February Garden Checklist
February marks the final full month of meteorological winter. As days slowly grow longer, spells of unseasonably warm weather may fool people as well as plants into venturing out too soon. Winter still reigns in February, making it a month for gardeners to respond to the season’s challenges, plan for the growing year ahead, and tend to indoor plants and seed starting.
Garden To-Do List
De-ice with caution
If necessary, continue to use de-icing products on walkways and driveways. Because de-icing products may cause landscape and environmental problems, consider broadcasting sand on slippery surfaces. Be careful not to use too much sand, however, because it may clog catch basins and storm drains.
- Follow label directions when using de-icing products.
- Shovel snow before using de-icing products.
- When clearing driveways or shoveling walks, distribute snow loads equitably around trees, shrubs, and garden beds. Try to avoid piling treated snow on trees and shrubs.
- Find additional information on handling icy walkways and driveways
Continue to peruse seed, bulb, and nursery catalogs to help you plan your garden for the upcoming year. Another great source are the plant sales sponsored by local garden clubs, as well as sales held throughout the year at the Garden.
Avoid excessive walking on the lawn in winter. This can compress the soil and may damage grass that emerges in spring.
Tree and Shrub Care
Indoor Plant Care
Late February is a great month to …
Force indoor blooms from branches
With spring still a month away, why not create a spring preview indoors? Branches of select trees and shrubs with flowers or interesting foliage can be forced into bloom, providing they have had at least a six-week cold period. Good choices for forcing in late February and early March include apple and crabapple (Malus spp.), flowering cherry (Prunus), flowering quince (Chaenomeles), forsythia (Forsythia), magnolia (Magnolia), redbud (Cercis), serviceberry (Amelanchier), and spring-flowering witch hazel (Hamamelis vernalis).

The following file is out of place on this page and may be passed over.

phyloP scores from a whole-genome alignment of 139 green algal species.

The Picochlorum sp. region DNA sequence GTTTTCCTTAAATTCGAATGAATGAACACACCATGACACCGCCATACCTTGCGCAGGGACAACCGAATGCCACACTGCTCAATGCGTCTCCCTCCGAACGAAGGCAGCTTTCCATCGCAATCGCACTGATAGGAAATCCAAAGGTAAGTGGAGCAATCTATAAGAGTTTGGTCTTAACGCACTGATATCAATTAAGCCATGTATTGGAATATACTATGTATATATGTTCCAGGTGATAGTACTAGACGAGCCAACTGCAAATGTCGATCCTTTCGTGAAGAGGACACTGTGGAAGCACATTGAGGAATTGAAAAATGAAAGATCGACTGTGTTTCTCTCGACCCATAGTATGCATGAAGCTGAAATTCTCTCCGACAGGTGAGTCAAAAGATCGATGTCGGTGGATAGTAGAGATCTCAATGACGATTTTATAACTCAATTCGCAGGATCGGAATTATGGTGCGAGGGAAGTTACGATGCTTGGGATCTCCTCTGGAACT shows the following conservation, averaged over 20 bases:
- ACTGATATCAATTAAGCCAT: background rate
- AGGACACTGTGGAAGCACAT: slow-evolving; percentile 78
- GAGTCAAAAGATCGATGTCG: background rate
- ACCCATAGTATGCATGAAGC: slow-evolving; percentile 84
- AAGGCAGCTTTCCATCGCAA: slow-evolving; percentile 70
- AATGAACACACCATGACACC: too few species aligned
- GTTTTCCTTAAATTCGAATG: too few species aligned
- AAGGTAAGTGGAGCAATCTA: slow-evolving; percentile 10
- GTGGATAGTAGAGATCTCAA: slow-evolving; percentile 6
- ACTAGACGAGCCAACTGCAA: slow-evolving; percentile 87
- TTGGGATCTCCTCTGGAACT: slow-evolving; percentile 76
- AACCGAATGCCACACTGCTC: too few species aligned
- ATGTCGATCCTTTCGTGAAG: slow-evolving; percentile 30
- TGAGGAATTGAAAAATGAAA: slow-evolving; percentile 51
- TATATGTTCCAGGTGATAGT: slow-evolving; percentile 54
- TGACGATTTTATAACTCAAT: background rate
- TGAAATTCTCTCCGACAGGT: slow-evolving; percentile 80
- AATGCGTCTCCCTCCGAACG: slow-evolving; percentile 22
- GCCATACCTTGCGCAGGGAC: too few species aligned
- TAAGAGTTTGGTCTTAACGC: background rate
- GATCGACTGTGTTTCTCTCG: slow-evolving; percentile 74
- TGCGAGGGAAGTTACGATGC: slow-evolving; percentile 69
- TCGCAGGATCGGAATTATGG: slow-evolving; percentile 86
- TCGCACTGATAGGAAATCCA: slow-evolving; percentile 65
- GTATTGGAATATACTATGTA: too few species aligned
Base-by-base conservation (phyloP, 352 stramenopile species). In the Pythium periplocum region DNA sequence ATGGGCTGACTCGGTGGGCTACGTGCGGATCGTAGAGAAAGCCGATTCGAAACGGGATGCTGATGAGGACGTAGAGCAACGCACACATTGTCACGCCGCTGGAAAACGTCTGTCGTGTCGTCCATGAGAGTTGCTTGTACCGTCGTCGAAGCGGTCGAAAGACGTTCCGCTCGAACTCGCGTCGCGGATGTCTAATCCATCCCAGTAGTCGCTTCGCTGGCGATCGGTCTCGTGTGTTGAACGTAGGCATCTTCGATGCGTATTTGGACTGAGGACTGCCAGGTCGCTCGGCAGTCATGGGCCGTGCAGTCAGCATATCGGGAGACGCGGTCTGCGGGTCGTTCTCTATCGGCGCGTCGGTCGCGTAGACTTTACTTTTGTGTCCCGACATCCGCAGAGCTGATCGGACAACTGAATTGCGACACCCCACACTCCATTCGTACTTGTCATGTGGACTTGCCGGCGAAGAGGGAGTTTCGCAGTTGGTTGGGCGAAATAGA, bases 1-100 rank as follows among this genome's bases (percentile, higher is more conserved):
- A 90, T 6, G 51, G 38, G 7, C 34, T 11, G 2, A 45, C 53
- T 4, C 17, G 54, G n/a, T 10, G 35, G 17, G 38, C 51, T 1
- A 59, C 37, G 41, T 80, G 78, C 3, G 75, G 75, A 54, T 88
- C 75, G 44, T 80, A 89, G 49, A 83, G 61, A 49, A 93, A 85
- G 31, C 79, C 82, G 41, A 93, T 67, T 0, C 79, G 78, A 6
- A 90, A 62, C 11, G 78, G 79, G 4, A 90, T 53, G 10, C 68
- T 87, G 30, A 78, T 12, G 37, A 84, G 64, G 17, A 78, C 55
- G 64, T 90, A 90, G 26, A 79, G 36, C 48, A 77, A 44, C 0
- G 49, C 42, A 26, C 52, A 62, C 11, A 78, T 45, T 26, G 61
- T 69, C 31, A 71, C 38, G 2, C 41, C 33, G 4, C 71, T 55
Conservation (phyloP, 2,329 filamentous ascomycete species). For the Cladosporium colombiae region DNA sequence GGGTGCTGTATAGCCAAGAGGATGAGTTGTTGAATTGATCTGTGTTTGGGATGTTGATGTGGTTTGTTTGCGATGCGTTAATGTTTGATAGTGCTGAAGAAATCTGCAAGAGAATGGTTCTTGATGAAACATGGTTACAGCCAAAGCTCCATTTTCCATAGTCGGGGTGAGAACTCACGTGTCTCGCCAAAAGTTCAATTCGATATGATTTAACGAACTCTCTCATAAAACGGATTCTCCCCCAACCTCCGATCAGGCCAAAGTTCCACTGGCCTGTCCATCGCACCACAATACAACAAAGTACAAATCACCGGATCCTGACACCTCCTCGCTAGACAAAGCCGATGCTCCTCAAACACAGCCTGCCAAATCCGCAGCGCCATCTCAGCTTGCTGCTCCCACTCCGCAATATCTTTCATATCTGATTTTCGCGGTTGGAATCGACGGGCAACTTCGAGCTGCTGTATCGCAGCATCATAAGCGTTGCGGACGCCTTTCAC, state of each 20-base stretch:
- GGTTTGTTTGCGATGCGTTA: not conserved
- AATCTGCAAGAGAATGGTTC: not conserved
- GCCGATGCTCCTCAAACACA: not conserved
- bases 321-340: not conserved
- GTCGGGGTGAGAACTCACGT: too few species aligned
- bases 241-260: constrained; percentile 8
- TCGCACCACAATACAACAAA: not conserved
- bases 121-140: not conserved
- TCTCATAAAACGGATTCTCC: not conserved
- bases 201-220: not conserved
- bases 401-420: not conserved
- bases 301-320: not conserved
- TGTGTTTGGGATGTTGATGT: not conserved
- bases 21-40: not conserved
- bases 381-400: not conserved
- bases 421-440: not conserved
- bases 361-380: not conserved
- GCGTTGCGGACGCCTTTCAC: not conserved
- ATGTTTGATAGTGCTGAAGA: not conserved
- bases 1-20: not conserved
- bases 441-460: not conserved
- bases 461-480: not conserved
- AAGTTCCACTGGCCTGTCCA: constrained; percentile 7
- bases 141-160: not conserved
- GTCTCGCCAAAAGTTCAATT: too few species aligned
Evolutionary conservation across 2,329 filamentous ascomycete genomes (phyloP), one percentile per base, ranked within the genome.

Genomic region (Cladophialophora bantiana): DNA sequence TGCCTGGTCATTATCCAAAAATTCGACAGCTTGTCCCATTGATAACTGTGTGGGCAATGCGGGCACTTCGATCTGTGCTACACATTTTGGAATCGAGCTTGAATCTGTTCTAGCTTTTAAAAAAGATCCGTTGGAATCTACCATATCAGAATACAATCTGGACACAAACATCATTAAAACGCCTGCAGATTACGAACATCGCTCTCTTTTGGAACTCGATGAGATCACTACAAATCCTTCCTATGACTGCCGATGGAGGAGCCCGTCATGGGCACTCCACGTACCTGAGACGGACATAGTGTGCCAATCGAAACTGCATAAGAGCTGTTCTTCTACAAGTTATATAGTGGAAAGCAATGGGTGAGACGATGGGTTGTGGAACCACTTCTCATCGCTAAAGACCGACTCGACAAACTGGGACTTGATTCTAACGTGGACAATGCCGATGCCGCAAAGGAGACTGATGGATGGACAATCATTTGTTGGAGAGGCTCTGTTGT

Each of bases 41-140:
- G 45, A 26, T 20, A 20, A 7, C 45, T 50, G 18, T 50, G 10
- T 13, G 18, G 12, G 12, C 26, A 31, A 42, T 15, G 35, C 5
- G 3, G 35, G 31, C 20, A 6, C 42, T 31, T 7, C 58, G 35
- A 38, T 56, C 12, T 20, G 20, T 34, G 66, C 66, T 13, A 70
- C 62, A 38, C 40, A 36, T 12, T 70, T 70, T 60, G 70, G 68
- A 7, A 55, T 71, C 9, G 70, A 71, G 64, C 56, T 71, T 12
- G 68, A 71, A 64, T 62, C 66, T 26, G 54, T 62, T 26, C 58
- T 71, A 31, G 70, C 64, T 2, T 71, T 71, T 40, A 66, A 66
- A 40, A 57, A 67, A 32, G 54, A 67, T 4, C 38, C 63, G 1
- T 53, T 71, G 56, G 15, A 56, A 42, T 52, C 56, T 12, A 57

Try to force blooms as close to the plant’s natural bloom time as possible.
Cut branches when the temperature is above freezing. Branches should be at least 1 foot long and full of fat flower buds.
Prune carefully, using proper pruning techniques. Cut off only those branches that are not essential to your plant’s basic shape. (After all, you still want a dazzling show outside.) Soak branches overnight in a bucket or bathtub filled with room-temperature water.
To help branches quickly absorb water, make crosscuts in the stem ends or smash woody ends with a hammer. Arrange them in a bucket or vase and keep them in a 60-degree Fahrenheit room out of direct sunlight. Change the water every other day.
When the buds color up or the foliage begins to unfurl, arrange the branches in a vase and display them in a cool room, still out of direct sunlight.